[The holidays are upon us, and any day now, Frank Capra's 1946 masterpiece “It’s A Wonderful Life” will make its traditional holiday season appearance on network television. It is one of the great ethics movies of all time, perhaps the ethics movie of all time, and last year I prepared a guide through its complex ethics thicket. The post was divided into three separate posts, and I have intended for some time to combine them. Since today I am too sick to think, write or type, but not too sick to cut and paste, it seemed a propitious time for the task, so you can have the pleasure, if one can call it that, of watching the film like I do: having ethics arguments the whole way through.
I hope everyone had a wonderful Thanksgiving; my family did, at least up until our hotel was forcibly vacated in the middle of the night by a fire alarm. And now, here is your guide. Additions are welcome and encouraged.]
1. “If It’s About Ethics, God Must Be Involved”
The movie begins in heaven, represented by twinkling stars. There is no way around this, as divine intervention is at the core of the fantasy. Heaven and angels were big in Hollywood in the Forties. Nevertheless, the framing of the tale advances the anti-ethical idea, central to many religions, that good behavior on earth will be rewarded in the hereafter, bolstering the theory that without God and eternal rewards, doing good is pointless.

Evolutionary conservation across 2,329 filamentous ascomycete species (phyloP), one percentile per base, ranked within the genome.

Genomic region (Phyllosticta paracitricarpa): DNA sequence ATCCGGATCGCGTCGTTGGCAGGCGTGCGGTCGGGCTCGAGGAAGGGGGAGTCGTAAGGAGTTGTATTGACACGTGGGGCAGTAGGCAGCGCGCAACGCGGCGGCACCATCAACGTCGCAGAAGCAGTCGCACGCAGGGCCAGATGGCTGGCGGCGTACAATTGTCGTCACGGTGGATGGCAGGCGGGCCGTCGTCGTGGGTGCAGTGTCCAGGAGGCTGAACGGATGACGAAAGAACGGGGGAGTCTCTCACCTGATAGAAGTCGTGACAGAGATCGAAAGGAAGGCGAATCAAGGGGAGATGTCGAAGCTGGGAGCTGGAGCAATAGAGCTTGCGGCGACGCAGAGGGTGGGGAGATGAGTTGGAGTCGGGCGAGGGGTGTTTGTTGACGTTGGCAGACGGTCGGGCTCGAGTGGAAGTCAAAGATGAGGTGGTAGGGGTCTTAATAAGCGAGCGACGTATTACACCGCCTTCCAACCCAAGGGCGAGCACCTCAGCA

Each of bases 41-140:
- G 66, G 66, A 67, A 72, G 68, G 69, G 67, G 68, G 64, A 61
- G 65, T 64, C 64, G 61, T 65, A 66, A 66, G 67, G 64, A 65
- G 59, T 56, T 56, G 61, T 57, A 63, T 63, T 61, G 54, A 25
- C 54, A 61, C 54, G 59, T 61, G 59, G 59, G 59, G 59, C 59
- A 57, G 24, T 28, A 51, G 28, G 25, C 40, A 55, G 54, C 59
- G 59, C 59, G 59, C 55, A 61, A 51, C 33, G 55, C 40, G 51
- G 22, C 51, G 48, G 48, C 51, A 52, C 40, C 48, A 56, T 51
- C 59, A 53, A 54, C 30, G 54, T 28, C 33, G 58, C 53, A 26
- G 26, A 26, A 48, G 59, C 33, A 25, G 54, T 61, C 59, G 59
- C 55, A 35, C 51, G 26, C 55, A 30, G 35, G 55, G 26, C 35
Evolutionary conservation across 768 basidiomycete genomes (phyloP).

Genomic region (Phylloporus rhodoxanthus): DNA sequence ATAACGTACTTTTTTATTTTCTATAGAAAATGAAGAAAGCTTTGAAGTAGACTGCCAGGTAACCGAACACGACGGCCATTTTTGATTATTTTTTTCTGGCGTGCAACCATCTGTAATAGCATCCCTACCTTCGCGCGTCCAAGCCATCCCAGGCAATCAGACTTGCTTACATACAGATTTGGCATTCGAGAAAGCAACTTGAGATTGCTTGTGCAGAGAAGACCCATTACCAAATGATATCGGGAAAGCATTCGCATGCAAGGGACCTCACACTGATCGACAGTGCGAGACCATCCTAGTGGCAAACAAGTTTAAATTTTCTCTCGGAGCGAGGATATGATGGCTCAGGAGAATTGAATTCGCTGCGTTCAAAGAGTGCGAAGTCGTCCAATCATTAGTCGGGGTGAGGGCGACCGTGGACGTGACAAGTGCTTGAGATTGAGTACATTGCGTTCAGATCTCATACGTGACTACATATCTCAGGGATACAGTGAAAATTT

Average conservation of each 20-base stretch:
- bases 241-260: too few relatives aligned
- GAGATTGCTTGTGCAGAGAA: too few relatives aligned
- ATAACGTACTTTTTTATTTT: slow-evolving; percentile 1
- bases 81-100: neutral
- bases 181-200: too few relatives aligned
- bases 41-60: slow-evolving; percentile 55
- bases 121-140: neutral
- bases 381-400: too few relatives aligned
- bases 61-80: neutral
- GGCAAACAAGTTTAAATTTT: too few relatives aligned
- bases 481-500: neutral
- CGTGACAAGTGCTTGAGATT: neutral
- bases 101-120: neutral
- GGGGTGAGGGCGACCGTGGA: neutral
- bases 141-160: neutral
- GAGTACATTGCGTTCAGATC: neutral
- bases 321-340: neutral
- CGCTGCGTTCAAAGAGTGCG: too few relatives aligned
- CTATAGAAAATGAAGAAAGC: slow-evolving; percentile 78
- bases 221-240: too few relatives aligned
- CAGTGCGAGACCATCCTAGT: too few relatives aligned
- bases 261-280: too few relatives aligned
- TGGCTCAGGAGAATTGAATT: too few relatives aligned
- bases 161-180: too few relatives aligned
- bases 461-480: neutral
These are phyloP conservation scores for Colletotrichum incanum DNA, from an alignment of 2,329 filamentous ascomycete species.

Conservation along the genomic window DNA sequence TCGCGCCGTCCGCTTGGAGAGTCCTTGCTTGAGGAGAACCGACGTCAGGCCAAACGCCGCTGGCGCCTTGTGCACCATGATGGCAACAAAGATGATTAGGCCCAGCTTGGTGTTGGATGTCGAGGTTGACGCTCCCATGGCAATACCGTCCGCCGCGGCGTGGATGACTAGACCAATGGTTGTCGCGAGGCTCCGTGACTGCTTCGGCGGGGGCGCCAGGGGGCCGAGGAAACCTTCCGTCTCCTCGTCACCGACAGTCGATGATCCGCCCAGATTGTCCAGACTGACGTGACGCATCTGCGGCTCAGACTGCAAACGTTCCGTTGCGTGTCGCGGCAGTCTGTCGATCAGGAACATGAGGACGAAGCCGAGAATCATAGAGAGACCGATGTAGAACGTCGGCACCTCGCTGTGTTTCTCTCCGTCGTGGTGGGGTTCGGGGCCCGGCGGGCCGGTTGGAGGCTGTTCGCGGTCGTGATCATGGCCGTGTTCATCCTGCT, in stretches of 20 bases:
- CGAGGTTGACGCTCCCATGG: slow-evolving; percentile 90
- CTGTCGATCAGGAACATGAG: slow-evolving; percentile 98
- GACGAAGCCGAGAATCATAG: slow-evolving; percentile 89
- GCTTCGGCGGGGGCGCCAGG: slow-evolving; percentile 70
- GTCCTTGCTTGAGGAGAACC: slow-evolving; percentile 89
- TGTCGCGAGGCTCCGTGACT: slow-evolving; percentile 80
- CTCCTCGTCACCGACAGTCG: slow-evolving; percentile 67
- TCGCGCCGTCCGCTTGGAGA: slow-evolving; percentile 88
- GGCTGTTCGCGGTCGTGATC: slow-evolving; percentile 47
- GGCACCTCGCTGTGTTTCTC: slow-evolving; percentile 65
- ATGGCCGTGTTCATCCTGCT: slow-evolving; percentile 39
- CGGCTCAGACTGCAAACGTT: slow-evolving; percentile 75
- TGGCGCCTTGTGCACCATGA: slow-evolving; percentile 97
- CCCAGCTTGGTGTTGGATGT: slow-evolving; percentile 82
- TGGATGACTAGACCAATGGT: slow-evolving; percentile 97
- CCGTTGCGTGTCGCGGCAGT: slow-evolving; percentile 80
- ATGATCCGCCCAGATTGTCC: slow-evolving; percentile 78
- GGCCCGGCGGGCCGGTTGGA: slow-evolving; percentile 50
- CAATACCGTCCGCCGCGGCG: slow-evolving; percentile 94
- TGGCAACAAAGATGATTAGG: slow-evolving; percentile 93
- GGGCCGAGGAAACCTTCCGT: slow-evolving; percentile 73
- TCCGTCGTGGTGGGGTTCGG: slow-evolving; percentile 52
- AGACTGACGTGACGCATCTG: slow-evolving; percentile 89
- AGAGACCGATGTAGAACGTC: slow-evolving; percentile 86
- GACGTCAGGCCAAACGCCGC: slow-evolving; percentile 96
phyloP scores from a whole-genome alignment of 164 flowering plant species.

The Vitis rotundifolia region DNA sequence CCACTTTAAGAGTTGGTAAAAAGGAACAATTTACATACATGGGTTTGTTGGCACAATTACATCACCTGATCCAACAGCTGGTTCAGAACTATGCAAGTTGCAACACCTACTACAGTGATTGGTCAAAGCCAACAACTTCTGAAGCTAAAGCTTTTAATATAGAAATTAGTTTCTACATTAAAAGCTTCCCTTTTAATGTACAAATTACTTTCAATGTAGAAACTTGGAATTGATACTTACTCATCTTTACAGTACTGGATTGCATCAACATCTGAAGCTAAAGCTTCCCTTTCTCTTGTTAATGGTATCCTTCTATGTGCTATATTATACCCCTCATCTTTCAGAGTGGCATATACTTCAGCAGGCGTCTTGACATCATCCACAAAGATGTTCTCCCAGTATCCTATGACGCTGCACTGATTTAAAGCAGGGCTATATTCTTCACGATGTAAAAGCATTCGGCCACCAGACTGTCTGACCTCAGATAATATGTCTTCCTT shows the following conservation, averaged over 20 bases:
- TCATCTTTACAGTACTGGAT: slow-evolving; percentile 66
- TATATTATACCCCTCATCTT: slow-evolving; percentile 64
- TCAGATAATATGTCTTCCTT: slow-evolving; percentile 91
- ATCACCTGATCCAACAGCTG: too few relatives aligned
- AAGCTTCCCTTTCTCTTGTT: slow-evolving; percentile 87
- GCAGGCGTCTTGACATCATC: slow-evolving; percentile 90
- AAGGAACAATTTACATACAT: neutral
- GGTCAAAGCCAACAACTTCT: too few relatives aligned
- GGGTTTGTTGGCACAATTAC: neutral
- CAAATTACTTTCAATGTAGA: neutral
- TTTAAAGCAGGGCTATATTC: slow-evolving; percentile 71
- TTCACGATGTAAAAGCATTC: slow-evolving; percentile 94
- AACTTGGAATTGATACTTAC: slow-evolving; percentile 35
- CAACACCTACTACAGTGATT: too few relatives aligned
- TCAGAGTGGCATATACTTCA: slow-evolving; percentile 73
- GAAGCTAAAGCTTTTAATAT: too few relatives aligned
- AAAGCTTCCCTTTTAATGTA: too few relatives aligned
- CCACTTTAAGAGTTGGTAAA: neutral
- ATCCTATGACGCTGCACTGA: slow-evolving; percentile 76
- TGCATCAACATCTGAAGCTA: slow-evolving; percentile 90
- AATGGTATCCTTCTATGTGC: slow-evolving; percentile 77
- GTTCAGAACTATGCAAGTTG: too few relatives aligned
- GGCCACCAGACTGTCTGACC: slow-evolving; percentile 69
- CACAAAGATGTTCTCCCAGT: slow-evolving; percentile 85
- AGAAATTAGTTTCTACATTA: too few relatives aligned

We are introduced to George Bailey, who, we are told, is in trouble and has prayed for help. He’s going to get it, too, or at least the heavenly authorities will make the effort. They are assigning an Angel 2nd Class, Clarence Oddbody, to the job. He is, we learn later, something of a second rate angel as well as a 2nd Class one, so it is interesting that whether or not George is in fact saved will be entrusted to less than heaven’s best. Some lack of commitment, there—then again, George says he’s “not a praying man.” This will teach him—sub-par service!
2. Extra Credit for Moral Luck Continue reading